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The Memorial

 

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by in Travel
January 23, 2013

Diego led me through another park as the sun set behind the colonial structures of the Argentinian legislature. As a first timer in what is commonly thought of as a developing country I must say I was impressed by the capital city of Buenos Aires. I had imagined the streets would be narrow and packed with traffic, chaotic like in India. I was pleasantly surprised to see large, wide roads with moderate traffic following lane discipline. Clean sidewalks led us safely away from the roads and over footbridges to vast open parks peppered across the city. Cobbled pedestrian streets interspersed the tarred vehicle roads, sporting street vendors and sidewalk cafes. The high end and fancy restaurants clung to the quays near the waterfront with the backdrop of tall buildings, while in the center you could find older buildings with Spanish and Italian architecture.

Fused in with the quaint, colonial architecture was modern technology. The subway trains were state of the art. Buses connected the areas untouched by the subway, and if public transportation wasn’t your thing the taxis could take you around for a fraction of the price you would find in most other countries. Not to mention, the cab drivers were a lot friendlier and less likely to rip you off or get you killed in an accident.

The most impressive part was the people. I was always greeted with a warm smile everywhere I went. Unlike what I’d read online, I wasn’t the target of con artists and muggers. I carried with me a large $1000 Canon DSLR camera and no one had tried to snatch it away from me so far.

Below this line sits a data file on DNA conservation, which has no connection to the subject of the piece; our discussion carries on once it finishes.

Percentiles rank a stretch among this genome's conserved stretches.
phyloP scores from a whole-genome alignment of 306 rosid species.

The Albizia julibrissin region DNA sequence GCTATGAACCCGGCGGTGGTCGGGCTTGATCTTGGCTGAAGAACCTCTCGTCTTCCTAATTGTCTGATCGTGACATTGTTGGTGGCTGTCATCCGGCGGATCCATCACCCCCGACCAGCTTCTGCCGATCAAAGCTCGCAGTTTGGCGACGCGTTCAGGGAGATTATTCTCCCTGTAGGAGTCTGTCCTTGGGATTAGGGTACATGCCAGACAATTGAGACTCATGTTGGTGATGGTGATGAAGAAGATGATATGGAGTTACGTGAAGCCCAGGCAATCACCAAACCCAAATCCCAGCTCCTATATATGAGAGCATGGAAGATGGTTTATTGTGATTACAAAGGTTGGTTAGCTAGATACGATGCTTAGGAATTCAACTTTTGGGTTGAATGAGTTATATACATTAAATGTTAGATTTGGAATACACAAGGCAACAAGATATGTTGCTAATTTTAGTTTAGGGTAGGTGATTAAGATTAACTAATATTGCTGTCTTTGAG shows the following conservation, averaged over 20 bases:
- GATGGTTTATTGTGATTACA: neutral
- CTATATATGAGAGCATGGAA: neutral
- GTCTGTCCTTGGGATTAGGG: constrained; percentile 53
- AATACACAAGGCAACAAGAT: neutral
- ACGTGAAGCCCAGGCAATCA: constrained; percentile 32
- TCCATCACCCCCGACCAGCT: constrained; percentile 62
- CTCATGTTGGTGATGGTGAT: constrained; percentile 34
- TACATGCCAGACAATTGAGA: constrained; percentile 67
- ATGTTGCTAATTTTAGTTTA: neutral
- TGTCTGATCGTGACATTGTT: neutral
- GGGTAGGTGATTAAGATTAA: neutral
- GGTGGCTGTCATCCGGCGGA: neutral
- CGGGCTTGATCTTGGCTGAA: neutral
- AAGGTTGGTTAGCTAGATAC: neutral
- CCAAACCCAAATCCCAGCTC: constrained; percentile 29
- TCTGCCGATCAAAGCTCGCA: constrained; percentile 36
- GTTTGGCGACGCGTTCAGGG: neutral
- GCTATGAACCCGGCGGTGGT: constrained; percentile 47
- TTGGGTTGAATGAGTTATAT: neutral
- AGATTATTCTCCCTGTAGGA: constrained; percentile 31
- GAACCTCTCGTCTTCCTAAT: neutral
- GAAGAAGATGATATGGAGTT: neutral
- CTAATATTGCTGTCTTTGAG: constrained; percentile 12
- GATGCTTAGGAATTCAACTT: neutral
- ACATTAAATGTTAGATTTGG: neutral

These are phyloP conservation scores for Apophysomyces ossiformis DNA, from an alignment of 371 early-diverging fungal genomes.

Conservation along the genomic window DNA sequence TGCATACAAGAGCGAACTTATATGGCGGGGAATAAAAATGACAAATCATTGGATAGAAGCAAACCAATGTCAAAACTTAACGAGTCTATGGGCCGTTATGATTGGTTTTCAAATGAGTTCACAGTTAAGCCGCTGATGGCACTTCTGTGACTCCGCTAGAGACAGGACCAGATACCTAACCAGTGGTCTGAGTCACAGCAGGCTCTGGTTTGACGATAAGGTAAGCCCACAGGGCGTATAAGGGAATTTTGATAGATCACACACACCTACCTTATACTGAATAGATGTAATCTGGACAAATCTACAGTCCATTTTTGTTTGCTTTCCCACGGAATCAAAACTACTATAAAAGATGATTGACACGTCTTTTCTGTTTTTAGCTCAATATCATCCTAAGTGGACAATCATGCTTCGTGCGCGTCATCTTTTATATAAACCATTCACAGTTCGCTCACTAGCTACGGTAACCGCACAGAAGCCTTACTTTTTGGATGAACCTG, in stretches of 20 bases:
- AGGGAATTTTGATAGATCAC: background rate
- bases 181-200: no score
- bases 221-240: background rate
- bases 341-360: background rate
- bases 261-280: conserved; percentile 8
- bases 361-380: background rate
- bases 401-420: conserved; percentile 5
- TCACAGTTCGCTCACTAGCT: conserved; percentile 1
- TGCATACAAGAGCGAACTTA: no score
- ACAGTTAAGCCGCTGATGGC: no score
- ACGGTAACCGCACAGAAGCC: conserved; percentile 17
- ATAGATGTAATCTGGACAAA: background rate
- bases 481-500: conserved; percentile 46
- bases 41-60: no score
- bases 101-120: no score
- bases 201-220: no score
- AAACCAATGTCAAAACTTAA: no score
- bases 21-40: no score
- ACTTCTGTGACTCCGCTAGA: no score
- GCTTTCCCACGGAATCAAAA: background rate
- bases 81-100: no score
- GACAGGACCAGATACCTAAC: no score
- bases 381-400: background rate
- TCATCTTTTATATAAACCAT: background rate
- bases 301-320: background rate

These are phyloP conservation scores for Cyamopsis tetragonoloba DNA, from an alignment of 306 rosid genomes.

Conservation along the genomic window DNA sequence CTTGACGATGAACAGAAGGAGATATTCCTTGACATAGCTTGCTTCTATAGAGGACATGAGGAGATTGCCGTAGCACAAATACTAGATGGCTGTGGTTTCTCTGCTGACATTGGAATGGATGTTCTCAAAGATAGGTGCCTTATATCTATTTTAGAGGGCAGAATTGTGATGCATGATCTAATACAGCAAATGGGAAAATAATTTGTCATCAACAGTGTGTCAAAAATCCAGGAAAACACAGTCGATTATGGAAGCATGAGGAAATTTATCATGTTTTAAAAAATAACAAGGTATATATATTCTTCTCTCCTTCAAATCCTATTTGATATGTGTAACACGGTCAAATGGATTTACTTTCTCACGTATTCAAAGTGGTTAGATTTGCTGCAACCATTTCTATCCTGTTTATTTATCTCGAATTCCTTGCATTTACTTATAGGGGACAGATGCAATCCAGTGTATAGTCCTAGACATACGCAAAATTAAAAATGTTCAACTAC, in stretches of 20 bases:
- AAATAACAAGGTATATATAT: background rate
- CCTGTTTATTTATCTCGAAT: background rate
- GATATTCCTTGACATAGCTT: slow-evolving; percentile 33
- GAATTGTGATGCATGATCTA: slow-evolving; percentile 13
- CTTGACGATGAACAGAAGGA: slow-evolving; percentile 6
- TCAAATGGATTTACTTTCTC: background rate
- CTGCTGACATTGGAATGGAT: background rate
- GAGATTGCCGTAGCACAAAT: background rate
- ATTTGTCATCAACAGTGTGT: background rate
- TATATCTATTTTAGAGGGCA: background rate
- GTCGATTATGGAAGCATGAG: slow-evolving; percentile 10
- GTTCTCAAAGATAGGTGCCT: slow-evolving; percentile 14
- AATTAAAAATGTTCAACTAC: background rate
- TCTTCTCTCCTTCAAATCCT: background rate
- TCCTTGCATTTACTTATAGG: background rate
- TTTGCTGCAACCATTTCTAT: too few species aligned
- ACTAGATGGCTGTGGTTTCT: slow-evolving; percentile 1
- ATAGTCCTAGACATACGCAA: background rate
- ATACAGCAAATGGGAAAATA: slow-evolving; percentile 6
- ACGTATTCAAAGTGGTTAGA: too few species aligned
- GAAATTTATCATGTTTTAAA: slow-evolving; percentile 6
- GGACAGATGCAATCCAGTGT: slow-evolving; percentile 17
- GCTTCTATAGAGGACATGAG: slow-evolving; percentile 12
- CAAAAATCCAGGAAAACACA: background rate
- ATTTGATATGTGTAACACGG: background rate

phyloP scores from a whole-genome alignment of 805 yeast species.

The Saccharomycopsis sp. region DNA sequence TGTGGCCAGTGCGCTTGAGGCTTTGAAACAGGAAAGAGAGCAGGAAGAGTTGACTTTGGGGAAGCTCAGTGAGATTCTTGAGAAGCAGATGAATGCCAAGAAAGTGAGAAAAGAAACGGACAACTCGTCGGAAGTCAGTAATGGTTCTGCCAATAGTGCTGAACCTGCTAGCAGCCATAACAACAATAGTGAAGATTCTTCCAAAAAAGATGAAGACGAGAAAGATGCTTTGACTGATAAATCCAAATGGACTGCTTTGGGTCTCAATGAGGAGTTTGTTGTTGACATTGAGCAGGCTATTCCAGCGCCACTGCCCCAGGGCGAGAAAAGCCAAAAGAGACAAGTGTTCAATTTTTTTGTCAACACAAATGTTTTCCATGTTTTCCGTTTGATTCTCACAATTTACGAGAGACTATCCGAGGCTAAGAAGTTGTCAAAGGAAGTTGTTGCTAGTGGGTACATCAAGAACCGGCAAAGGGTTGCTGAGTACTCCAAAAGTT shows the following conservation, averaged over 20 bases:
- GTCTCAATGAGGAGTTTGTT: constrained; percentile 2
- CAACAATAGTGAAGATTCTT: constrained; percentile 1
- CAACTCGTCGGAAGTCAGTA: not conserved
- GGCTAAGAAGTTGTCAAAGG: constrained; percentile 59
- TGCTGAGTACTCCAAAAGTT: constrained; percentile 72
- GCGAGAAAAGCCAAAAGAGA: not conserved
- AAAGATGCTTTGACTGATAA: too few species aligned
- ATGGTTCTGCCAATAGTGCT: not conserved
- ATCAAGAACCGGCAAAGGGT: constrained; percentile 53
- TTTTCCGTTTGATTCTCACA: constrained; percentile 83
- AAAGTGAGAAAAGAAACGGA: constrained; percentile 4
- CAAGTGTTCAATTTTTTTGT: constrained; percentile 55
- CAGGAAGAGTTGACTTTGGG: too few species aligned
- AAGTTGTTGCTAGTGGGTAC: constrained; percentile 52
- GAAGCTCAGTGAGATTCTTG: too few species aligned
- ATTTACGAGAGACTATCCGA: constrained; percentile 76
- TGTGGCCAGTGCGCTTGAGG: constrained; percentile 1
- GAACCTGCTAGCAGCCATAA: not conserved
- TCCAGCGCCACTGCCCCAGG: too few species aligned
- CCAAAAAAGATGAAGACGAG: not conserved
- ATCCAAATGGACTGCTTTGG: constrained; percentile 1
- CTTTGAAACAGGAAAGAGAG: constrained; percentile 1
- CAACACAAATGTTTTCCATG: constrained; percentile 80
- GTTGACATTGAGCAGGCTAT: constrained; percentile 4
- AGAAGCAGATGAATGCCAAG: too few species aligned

I spotted a large statue looming ahead and we paused as I took my camera out and shot some pictures.

“This is a memorial to all the soldiers who fell during the Falkland Islands war.” Diego explained. “You can see the names of every soldier who sacrificed his life engraved in the tablet over there.” He pointed to a set of markings on a marble platform beyond the statue. There was a massive flagpole right in front of the platform with the Argentinian flag flying high, and beside it I could see a fountain. The fountain looked out of place with the ancient memorial and flag. It was made of gleaming metal but didn’t seem to be functioning at the moment.

“We’re actually just in time to see the flag changed and the burning of the fire.” Diego pointed at a group of men dressed in military uniform walking towards the flag. They carried a folded flag with them. By this time a fair number of people had gathered near the memorial. We watched as they lowered the flag on the pole, folded it, and replaced it with the one they had been carrying.

“Watch this! This is the best part!” Diego was brimming with excitement. I saw two soldiers moving towards the strange metal fountain. And as the sun set beyond them my eyes opened wide and my jaw hung low as a tower of fire burst up from the fountain.

Darkness enveloped the park but the fountain of fire cast its orange light over the circle around the memorial, throwing flickering shadows on our faces. No one moved, no one made a sound. I’ll remember that moment forever, a moment where time itself stopped and stood still with us as we paid our respects to those who had given their lives in war in the orange light of a solar fountain.

Solar Fountain

 

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